BCKR Event: Philip Marsden – the headhunter’s perspective
Philip Marsden speaks to BCKR
For the last 18 years Philip has worked in senior recruitment and founded Ridgeway Partners, the international leadership advisory firm, in 2004. Philip has a refreshing approach to getting lawyers onto boards, being prepared to think outside the box.
Philip also has himself extensive board experience at executive and non-executive level. He has sat on the boards of two public companies and he is currently a trustee of the Royal Academy of Arts in London and Chairman of their Corporate Board. He also acts as an advisor to two educational trusts.
Here is a digest of his talk to members…
Philip has always had an interest in helping lawyers get on a board. He feels they represent an enormous resource of talented people. Is the tide changing? 15-20 years ago the US had much the same attitude towards lawyers on boards as the UK does today but the picture is very different over there now.
The process of getting yourself into the board room is a serious one. Make sure you really want to do it as it is not for everyone.
Whether you are at the end of your legal career or you are keen to build a portfolio of other interests, getting to the board room is a full-time job. You must first become the director of a one person business – YOU – and project manage your own life. If you are still in full-time practice – you need to commit to giving up at least 10% of your life. You can’t do it half-heartedly.
Where do you focus?
There are three groups:
1. The headhunting community
2. Private equity
3. Your own contacts which are actually the MOST IMPORTANT. Whether they are your contacts through business or friends and family
This is your networking framework. It is about lubricating the system. You can’t talk to enough people. You get back what you put in.
Your contacts are your route in to the headhunter. Remember – they don’t get paid to help you so you need to make it easy for them.
Get recommended by someone of influence. Try not to contact them directly, it won’t work.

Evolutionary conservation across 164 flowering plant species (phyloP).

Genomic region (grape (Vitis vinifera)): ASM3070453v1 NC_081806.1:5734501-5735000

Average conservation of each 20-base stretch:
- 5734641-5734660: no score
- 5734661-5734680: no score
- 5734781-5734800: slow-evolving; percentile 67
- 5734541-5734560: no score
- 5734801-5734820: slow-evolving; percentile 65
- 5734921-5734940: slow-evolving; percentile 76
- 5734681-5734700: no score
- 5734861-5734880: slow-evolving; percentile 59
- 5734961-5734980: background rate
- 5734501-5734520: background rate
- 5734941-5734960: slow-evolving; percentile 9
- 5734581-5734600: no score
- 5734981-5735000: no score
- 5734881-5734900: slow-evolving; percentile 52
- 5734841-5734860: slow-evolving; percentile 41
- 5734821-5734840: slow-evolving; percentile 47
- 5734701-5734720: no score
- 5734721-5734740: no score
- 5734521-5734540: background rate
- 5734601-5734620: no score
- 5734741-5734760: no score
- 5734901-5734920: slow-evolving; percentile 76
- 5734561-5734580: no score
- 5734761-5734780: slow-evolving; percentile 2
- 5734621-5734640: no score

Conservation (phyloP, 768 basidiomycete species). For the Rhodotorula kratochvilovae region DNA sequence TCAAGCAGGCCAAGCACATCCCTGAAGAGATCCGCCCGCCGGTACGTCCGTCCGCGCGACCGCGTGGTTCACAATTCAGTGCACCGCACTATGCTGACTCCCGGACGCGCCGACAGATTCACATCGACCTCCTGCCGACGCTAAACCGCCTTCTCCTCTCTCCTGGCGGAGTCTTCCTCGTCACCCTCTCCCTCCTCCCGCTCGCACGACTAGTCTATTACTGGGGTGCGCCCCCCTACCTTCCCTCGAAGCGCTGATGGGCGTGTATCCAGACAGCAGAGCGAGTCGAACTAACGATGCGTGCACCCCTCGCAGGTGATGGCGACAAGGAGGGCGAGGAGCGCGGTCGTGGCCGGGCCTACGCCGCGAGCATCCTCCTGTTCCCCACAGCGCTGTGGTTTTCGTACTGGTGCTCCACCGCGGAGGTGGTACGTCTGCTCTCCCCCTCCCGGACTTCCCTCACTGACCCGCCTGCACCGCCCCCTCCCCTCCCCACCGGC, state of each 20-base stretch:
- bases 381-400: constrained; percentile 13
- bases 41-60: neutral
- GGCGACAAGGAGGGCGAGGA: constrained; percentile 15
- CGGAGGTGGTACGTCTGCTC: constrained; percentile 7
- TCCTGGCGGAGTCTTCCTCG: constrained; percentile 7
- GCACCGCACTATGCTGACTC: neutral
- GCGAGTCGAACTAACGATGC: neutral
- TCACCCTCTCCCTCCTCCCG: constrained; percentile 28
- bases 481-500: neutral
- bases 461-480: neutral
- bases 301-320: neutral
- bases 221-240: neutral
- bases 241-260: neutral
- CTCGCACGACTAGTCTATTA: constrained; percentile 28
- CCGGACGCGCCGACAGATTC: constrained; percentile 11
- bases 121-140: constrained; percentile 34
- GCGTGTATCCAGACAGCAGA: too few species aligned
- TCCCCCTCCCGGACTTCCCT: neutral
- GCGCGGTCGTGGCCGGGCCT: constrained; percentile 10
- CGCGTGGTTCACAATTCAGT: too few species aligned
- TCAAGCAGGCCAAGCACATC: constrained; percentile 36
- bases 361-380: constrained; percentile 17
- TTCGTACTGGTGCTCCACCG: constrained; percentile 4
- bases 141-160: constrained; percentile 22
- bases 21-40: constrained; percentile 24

To get their attention they need to receive a note or introduction from a contact.
Unfortunately the headhunters control the non-exec market.
Private equity companies offer interesting opportunities. Many are controlled by US firms – they like lawyers.
When people decide they want to appoint someone to their board they go out to the business world and ask for recommendations – this is where your networking comes in.
If you are unsure how to approach a company – just ask for their advice – that’s the only starting point you really need.
The only thing you have to achieve from any meeting is ONE OTHER MEETING
After putting in your hard work – try systematically to remind people that you are there
· Write thank you notes
· Send a follow-up email 3 weeks after your initial meeting (if you send it at 10.00pm it will be one of the first emails in the recipient’s inbox the next day)
· Send Christmas cards
· Follow their companies in the FT (an absolute must daily read) – congratulate them on their results
How do you work out what people are looking for on their board?
You need to flip it around and establish what you will bring – what you can add. You just have to find what is in your toolbox that will add value at that time. You will add value to a board room – you are offering intelligence and advice.
Being appointed to the board is also very much about chemistry.
How important is social media to one’s search? Is being on Linked-in important?
In the not-for-profit and public sector world it probably is quite useful but most Chairman won’t be using social media as a tool. It’s a touchy feely business. Social media is part of your armoury but it will not get you a role.
Are Audit Committees options for lawyers?
Lawyers can be a good addition to an audit committee due to the risk factor element. However, clients and headhunters are not very imaginative and you need to get people to think outside the box. Accountants think that finance is the only element to cause concern. However the enterprise risk is far broader i.e., IT, cyber, succession. Having a legal background in an even more regulated arena is very useful. 25% of FTSE 100 Company FDs are NOT accountants!
The board is becoming a place which is very process, governance and regulation driven. Advisory boards are becoming much more common. Senior management are looking to build advisory boards around them. Could lawyers could be the perfect solution for such boards?